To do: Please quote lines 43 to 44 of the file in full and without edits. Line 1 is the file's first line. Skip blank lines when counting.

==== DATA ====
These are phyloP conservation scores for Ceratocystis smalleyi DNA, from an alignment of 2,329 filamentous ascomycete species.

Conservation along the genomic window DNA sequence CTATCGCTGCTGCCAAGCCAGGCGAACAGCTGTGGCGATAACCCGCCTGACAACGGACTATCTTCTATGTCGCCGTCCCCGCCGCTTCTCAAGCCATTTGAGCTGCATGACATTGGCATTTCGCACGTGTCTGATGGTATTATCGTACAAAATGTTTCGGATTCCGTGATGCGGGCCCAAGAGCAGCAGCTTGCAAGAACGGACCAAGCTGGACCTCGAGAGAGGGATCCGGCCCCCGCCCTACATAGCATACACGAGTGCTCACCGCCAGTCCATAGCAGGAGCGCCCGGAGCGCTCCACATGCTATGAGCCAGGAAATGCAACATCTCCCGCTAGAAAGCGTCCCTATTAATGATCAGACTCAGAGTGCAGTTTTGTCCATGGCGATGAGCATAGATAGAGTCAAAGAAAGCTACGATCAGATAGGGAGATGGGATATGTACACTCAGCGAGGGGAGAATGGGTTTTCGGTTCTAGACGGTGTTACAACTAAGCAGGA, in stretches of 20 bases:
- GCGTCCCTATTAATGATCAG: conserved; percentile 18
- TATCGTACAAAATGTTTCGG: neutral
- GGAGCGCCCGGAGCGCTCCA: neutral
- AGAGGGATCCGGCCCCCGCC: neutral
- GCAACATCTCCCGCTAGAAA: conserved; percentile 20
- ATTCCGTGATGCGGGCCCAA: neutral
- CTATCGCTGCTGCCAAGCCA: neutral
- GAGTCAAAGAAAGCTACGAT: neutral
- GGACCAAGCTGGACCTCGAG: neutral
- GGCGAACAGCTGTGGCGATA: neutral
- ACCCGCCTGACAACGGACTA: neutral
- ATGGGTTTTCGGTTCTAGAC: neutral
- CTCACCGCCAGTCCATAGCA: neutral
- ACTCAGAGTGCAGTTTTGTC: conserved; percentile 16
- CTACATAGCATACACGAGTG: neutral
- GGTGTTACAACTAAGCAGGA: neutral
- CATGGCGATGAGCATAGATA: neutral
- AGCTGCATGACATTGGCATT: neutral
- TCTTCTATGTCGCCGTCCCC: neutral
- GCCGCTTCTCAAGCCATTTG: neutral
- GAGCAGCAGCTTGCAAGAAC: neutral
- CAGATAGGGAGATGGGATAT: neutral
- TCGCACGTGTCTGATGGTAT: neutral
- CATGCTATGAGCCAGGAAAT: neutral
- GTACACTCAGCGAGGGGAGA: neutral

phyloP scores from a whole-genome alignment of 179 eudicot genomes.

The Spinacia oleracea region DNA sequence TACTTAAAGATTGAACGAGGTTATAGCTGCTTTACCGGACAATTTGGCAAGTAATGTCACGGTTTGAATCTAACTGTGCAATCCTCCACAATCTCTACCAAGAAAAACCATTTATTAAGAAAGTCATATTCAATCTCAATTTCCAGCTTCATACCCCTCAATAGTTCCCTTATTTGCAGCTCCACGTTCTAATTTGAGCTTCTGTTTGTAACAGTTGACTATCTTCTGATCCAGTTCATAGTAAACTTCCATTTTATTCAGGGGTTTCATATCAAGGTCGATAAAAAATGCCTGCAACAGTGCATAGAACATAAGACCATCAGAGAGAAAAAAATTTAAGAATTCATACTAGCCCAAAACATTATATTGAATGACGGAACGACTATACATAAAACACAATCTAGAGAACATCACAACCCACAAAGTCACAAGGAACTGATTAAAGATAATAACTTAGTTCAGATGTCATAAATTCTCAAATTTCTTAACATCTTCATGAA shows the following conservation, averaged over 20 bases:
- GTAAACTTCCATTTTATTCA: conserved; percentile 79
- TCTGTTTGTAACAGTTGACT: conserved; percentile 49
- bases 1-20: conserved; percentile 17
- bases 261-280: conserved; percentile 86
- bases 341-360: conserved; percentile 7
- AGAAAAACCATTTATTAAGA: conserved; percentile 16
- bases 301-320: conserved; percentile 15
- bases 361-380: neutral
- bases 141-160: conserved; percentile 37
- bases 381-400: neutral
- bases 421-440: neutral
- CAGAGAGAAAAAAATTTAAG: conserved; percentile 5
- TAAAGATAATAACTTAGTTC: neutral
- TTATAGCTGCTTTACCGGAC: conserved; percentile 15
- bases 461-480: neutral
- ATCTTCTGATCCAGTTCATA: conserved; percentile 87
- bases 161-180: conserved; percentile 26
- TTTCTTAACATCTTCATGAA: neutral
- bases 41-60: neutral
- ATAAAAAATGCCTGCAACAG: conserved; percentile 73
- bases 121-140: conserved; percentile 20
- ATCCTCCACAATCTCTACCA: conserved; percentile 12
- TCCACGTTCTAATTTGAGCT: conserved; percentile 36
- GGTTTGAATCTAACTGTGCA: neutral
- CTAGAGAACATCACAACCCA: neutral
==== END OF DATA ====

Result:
- TTATAGCTGCTTTACCGGAC: conserved; percentile 15
- bases 461-480: neutral